Also, in drawing up next year’s draft budget, the Commission endeavoured to identify programmes or initiatives that are not performing. The Development Cooperation Instrument has been reduced by €70.7 million as a result of its performance assessment. The Industrialised Countries Instrument has seen a reduction of €14.5 million due to high level of de-commitments in 2007 and low performance and delay in adoption of the new legal base. GALILEO funding has been reduced by €24.9 million (N.B. figures in commitments appropriations). “We owe it to the European taxpayer, says Commissioner Lewandowski: savings must include looking seriously at what we are doing and asking ourselves whether everything we do brings genuine benefit to the whole of Europe!”

“Bills must be paid!”

However, the Commission must honour its legal commitments. EU funded programmes launched in 2007 are now running at full speed. This means that in 2012 we will have more bills to pay to reimburse regional authorities or SME’s that have invested in those programmes. In particular, increased payment levels for the Research Programmes (+ 13.3% to €7.6 billion) and for the structural and cohesion funds (+ 8.4 % to €45.1 billion) aim at maximising the EU budget contribution to economic growth and cohesion.

The proposed increase for next year’s budget amounts to the bare minimum required to honour the Commission’s legal commitments. Any decrease below this figure would require member states and the European Parliament to break the legal commitments that have been made on existing contracts.

“Some ask why we would increase the EU budget when Member States face severe austerity measures at home, says Janusz Lewandowski; this is a legitimate question. The main reason for the increase is that we must pay the bills coming from projects from across Europe. Such projects that benefit local communities and businesses would probably never have been launched back in 2007 without the commitment of EU funding; to stop funding them is unthinkable. Firstly we could be sued for not respecting the terms of the contracts, secondly this would harm Member States’ budget even more since they expect us to reimburse the EU share of the funding that they have already paid to beneficiaries; thirdly, stopping such projects half-way through would be detrimental to whole communities. We cannot punish our citizens, companies, local and regional authorities who have a right to get their bills paid. Think for instance of the electric interconnection between the United Kingdom and Ireland. The overall EU contribution to this project is over €100 million! Its aim is to give Irish and British citizens greater security of power supply. In 2012, the bills the EU will have to pay for this project will amount to some €24million, more than twice as much as in 2011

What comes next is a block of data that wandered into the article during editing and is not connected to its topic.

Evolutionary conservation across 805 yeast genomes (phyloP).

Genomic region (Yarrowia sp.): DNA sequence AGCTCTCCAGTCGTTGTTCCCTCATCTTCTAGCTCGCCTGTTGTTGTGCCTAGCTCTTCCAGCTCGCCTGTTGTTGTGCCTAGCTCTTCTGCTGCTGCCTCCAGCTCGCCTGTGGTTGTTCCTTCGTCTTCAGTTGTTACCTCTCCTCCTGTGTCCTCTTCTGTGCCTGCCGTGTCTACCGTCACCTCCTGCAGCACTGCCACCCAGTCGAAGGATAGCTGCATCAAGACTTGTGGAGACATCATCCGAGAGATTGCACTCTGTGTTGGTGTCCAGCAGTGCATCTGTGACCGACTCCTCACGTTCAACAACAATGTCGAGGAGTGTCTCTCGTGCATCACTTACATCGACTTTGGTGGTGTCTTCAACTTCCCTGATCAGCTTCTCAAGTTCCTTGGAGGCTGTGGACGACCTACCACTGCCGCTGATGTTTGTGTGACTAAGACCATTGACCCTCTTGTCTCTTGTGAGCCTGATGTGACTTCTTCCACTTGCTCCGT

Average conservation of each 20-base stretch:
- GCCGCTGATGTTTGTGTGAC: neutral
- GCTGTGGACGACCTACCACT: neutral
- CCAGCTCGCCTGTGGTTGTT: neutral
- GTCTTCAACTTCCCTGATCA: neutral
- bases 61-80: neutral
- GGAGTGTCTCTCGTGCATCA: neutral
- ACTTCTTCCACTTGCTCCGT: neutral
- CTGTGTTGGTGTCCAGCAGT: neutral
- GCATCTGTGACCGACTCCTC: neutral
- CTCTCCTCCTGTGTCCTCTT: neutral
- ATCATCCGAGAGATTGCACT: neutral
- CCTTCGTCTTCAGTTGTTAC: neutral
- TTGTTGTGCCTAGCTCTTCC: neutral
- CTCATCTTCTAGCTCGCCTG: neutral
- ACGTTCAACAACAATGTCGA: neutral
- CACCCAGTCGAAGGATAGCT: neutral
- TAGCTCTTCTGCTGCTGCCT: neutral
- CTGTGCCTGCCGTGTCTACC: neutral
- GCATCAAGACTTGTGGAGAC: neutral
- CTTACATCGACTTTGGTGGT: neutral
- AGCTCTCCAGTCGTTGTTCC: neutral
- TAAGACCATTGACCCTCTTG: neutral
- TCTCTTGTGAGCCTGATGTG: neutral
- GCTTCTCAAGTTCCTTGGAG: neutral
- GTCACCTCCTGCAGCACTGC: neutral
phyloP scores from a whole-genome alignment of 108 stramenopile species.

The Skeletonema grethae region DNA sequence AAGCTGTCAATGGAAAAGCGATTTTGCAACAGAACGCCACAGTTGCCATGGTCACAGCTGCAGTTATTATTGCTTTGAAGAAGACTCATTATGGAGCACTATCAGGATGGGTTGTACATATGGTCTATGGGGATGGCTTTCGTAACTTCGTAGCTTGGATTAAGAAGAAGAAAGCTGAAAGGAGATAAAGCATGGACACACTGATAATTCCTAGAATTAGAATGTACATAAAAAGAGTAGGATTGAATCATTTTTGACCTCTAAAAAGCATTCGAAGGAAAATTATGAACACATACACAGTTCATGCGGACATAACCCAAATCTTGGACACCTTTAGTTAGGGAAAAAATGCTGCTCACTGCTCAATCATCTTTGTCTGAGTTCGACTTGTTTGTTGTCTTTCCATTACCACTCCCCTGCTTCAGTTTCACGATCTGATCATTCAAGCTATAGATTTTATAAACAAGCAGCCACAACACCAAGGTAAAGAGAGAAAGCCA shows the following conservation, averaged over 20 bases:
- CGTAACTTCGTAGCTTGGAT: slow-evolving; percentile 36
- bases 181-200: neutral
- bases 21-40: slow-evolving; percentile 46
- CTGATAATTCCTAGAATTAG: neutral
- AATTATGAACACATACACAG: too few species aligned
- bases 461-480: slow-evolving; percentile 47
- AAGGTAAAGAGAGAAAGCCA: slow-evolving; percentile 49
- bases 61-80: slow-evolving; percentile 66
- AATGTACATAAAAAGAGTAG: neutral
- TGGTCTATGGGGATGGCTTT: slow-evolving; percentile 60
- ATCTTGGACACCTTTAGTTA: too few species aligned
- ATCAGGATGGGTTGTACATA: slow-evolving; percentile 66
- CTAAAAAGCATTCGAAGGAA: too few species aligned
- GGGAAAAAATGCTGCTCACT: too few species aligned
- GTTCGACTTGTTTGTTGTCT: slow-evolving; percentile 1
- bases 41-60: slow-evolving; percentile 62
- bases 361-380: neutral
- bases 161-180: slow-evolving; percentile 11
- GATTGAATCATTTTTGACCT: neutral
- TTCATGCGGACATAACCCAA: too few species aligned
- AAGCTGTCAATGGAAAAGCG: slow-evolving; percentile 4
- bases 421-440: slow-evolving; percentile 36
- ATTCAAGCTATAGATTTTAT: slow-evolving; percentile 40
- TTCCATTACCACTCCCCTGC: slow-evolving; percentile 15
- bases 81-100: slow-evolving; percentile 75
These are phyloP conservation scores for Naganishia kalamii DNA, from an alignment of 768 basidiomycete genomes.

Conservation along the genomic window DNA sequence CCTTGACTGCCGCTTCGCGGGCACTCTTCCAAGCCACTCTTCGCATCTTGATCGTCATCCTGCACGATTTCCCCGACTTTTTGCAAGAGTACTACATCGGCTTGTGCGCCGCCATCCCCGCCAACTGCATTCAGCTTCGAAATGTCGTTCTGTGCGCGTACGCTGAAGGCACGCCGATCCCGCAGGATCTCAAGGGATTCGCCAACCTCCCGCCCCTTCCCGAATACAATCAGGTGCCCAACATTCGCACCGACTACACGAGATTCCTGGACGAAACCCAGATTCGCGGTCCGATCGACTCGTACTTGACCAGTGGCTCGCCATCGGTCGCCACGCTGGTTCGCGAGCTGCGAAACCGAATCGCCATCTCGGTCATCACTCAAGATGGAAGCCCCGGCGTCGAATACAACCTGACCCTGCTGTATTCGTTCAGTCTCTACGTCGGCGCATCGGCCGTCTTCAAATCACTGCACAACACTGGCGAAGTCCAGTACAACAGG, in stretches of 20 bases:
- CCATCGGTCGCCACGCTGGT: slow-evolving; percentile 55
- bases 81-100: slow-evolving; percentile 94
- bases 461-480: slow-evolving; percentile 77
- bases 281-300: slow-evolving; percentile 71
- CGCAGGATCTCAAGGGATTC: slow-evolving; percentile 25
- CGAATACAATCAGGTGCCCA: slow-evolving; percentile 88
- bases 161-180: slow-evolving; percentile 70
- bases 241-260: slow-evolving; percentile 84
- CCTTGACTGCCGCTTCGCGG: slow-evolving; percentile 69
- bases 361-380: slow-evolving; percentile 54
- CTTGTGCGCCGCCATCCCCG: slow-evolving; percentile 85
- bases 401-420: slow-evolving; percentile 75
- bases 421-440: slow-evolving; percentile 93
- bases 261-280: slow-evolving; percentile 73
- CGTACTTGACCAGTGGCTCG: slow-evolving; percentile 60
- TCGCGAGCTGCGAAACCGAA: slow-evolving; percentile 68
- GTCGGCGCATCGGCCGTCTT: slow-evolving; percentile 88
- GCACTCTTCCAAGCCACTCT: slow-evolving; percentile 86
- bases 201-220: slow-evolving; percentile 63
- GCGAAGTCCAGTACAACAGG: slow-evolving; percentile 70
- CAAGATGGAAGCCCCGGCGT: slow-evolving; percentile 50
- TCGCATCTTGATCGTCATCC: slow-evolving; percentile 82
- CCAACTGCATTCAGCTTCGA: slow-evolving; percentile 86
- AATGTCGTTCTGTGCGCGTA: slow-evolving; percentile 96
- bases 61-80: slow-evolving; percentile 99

For sustainable economic growth

The way forward towards economic growth and cohesion in a Union of 27 Member States is through concerted efforts and investments. The Draft Budget foresees some €57.7 bn to be paid in 2012 for sustainable growth to help Member States increase their investments in these areas whereas some € 62.6 billion is dedicated to the Europe 2020 priorities, an increase of 5.1% on the previous year.

Citizens are at the centre of the European policy and their safety is a high priority for the EU. The 2012 Draft Budget foresees a 6.8 % increase in the area of Freedom, Security and Justice with actions focusing on the interests and needs of citizens. Furthermore, under the EUROPE 2020 initiatives actions for Youth amount to € 1.9 bn, which is 15.0 % more than in 2011. Also Climate change activities have an important place. An increase of 6.1% is planned in 2012 to achieve € 8.1 billion in total.

For 500 million Europeans

Only 6% of the EU budget go to the functioning of the EU institutions, therefore 94% of the annual budget goes back to Europe’s regions and towns, business, scientists and citizens, with half of it being geared towards growth and employment.

“The Draft Budget adopted today focuses on the EU and its citizens. Firstly we propose cuts in many areas of administration such as staff training, publications, travel and office expenditure in order to keep the portion on internal costs at the lowest level; secondly we have gone to great lengths to identify areas of the budget that were not performing as well as expected to shift funds towards programmes or initiatives that deliver concrete results on the ground. Thirdly we have opted for investing in areas that contribute to economic growth and development: the EU budget is an anti-crisis package! “, says Janusz Lewandowski.